Scores come out to push back against highrise sprinkler bill

Scores come out to push back against highrise sprinkler bill

HONOLULU (HawaiiNewsNow) - About 100 people packed Honolulu Hale Monday night to once again, voice their concerns over a bill mandating fire sprinklers in older high rise buildings.

"That's my Christmas wish," said condo owner Pat Paterson to city councilmembers. "Stop thinking of ways to spend our money. There are enough ways that you're doing it now."

The push for a new law came after July's deadly Marco Polo blaze, but the sense of urgency has been overshadowed by concerns about the cost.

"They're estimating $30,000 to $50,000 per unit and I don't have that money," said Paterson.

"It's so difficult," said councilmember Ann Kobayashi. "There are old buildings and the tenants are also older, they don't want to take out a new loan."

Kobayashi and councilmembers Carol Fukanaga and Trevor Ozawa heard testimony from dozens of condo association representatives and homeowners for two hours.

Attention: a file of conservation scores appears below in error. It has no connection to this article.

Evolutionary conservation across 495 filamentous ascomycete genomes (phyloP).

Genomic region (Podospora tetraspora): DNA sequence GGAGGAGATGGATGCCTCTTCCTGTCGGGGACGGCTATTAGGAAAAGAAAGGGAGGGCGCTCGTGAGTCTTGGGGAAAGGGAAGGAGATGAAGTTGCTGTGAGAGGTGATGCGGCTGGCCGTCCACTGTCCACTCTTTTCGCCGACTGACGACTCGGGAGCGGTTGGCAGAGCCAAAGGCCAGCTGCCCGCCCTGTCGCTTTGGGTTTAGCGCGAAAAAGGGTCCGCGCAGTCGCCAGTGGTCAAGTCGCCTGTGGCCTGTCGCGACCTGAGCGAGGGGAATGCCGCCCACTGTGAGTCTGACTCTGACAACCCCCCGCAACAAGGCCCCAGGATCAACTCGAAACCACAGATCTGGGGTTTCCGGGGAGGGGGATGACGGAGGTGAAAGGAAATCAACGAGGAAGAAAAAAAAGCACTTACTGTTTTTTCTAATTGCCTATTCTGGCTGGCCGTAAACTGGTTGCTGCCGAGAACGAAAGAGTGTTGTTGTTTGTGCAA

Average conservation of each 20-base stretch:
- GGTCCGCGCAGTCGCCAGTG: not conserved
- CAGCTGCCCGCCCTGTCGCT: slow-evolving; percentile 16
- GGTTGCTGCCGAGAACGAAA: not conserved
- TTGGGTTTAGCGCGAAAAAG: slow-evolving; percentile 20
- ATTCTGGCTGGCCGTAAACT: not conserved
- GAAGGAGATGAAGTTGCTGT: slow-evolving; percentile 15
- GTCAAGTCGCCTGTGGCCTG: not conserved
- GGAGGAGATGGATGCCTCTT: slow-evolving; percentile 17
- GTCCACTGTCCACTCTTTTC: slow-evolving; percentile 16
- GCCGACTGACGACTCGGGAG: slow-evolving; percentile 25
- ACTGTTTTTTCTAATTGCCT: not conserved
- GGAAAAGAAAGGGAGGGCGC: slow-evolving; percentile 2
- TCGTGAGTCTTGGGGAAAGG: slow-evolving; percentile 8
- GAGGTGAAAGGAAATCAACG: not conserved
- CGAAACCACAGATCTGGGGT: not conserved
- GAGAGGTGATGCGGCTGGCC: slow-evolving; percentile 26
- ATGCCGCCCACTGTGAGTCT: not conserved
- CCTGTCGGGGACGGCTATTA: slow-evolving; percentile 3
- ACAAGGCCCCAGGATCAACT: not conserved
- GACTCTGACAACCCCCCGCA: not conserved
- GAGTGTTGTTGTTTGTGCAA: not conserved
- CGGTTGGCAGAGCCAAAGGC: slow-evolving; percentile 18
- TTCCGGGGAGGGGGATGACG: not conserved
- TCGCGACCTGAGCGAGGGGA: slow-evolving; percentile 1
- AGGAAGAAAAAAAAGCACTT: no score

They are looking into adding financial incentives with a new bill, including offering loans, fee waivers and tax credits, but many condo owners say it's not good enough.

"We made a decision and accepted the risk of no sprinklers when we bought our homes," said condo owner Eric Johnson. "I want to thank you for coming up with financial ideas, but the key issue at the end of the day is we still have to pay for it and we don't want to."

"With all these buildings, we're going to be spending hundreds of millions of dollars for a very rare event and the only people that are going to be happy about it are the contractors," added condo owner Jim Morrow.

Councilmembers will review all the comments before drafting a new report. Another meeting will be announced in January.

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